Greenland will not use its fisheries agreement with Russia to fish for cod and other fish in the Barents Sea in 2023 and no Russian fishing vessels will have access to the usual quotas of halibut and other fish in Greenland’s waters.
It’s the first time since 1992 — when Greenland and Russia signed a formal deal to swap fishing quotas — that this deal will not lead to talks and a new agreement on quota-swapping for the coming year.
The message to Moscow does not contain, as far as information from the authorities in Nuuk goes, any wording on or protest against Russia’s war in Ukraine. Asked for details, the Department of Fisheries and Hunting of Greenland’s government in Nuuk offers as an explanation only that the fish stocks in Greenland’s water are presently not sufficient to allow for the usual quota swapping with Russia.
There are, however, indications that a silent protest against Russia’s war in Ukraine may be involved.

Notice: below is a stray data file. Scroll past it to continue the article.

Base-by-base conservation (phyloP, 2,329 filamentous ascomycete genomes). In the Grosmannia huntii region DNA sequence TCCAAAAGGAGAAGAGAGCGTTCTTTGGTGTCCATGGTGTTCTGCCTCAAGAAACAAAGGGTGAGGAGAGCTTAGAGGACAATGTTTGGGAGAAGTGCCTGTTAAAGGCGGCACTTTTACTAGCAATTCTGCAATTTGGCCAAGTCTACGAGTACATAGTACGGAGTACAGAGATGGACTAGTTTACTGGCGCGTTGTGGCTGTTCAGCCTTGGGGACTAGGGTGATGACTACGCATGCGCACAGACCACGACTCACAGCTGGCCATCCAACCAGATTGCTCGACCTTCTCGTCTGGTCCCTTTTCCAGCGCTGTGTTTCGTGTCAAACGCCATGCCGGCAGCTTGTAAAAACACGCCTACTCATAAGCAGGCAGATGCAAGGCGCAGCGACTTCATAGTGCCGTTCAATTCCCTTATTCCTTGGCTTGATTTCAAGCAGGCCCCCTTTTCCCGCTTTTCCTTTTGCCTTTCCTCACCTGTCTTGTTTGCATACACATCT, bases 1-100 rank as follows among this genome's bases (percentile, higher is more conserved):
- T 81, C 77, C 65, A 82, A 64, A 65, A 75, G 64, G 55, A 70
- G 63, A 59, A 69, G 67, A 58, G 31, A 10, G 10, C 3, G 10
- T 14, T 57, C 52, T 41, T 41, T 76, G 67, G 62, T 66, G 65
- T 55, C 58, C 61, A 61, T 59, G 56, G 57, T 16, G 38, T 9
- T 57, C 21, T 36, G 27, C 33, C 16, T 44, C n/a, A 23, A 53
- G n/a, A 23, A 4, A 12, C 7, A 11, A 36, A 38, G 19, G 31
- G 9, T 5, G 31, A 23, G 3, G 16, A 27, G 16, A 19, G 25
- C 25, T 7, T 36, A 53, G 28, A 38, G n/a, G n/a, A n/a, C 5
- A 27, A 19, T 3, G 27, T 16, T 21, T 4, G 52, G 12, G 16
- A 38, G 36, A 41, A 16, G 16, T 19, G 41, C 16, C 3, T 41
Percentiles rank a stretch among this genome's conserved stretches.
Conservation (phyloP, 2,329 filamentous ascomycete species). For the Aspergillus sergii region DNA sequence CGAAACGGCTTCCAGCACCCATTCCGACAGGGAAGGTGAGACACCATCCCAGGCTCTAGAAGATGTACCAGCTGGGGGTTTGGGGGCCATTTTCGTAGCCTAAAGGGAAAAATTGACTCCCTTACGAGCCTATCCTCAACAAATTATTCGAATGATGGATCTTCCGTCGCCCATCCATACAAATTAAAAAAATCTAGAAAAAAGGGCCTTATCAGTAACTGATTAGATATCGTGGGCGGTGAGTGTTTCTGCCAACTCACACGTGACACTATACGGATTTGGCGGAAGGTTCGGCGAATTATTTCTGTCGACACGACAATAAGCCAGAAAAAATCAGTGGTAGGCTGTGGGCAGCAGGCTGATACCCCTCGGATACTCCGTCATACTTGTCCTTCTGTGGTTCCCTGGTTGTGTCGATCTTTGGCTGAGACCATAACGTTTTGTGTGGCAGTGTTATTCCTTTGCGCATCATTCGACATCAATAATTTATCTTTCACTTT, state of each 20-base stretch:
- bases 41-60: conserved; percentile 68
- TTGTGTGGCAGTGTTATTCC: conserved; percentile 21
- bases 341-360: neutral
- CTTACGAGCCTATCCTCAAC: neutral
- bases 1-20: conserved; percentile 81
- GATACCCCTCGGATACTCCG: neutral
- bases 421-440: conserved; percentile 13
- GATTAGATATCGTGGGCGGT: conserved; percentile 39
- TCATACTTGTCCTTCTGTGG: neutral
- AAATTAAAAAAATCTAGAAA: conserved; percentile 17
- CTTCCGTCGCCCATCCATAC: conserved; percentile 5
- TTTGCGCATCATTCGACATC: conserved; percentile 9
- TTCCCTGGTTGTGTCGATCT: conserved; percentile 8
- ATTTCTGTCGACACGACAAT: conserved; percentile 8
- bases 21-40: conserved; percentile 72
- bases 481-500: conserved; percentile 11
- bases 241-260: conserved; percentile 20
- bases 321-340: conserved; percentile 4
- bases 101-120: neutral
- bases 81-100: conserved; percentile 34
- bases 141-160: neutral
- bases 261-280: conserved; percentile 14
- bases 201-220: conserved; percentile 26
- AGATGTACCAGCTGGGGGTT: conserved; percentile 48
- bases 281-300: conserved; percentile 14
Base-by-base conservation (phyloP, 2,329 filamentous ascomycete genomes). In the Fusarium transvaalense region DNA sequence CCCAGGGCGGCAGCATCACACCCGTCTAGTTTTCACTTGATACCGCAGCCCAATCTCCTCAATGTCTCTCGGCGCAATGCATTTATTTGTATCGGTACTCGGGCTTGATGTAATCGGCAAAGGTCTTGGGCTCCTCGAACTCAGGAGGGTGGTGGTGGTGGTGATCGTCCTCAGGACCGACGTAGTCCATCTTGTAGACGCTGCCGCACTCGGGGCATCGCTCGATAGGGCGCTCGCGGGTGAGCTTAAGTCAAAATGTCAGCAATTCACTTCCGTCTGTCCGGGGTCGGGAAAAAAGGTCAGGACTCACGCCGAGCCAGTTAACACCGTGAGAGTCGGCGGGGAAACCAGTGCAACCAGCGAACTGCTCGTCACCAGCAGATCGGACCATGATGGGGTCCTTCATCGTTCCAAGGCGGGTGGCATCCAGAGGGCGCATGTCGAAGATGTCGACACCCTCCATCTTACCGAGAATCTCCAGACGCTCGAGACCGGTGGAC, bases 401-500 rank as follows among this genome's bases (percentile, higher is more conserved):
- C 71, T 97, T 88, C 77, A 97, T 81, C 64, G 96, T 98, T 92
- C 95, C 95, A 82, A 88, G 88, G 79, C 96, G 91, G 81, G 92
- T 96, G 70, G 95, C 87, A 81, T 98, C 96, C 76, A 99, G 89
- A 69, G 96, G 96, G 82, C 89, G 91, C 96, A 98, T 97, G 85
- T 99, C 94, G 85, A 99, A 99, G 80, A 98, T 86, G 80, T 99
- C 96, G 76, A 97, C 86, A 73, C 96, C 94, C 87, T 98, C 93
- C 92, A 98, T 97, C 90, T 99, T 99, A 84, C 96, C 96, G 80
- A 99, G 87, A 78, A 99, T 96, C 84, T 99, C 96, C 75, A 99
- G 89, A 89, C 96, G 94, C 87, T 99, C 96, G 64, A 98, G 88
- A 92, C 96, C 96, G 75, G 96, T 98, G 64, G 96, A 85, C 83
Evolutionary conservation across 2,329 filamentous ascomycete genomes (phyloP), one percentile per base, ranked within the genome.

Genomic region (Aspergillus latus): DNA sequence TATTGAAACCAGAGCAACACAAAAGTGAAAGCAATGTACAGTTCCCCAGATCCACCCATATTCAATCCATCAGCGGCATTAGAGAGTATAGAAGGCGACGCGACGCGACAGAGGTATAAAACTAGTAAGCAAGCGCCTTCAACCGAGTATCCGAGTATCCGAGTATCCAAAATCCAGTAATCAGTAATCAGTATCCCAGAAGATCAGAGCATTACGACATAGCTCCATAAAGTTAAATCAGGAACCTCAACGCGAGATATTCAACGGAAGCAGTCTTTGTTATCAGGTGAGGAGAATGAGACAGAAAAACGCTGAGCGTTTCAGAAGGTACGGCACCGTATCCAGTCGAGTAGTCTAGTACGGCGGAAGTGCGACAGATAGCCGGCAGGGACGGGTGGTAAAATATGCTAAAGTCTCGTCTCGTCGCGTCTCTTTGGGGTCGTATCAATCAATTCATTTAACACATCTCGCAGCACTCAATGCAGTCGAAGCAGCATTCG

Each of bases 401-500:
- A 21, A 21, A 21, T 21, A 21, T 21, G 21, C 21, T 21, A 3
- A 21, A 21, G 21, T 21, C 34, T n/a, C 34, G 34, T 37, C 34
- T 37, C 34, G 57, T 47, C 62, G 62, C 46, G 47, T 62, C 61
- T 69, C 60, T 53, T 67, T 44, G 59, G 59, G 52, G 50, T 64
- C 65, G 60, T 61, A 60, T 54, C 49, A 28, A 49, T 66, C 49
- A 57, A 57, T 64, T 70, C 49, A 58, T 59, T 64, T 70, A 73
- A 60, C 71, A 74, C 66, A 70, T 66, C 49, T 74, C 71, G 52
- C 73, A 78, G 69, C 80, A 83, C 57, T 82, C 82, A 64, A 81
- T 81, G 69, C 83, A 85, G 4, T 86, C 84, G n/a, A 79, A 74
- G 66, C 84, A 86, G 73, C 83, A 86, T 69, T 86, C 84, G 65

Greenland’s distinct denouncement of Russia’s war has been communicated on several other occasions.
On February 25, just a day after Russia’s invasion of Ukraine, Greenland Premier Muté B. Egede issued a blunt press statement: “I forcefully condemn Russia’s acts against the Ukrainian people. They are senseless and for that reason we want to demonstrate our solidarity with the people of Ukraine with our adherence to the international sanctions on Russia,” he said (my translation).
In the same move, Greenland’s large publicly owned fishing-enterprise Royal Greenland was ordered to deactivate its activities in Russia, and its CEO Mikael Thinghuus promptly followed up: “Individual needs have to bow to the greater good, and commercial pain is nothing compared to the pain the Ukrainian population is suffering,” he told Sermitsiaq.ag, Greenland’s leading news site.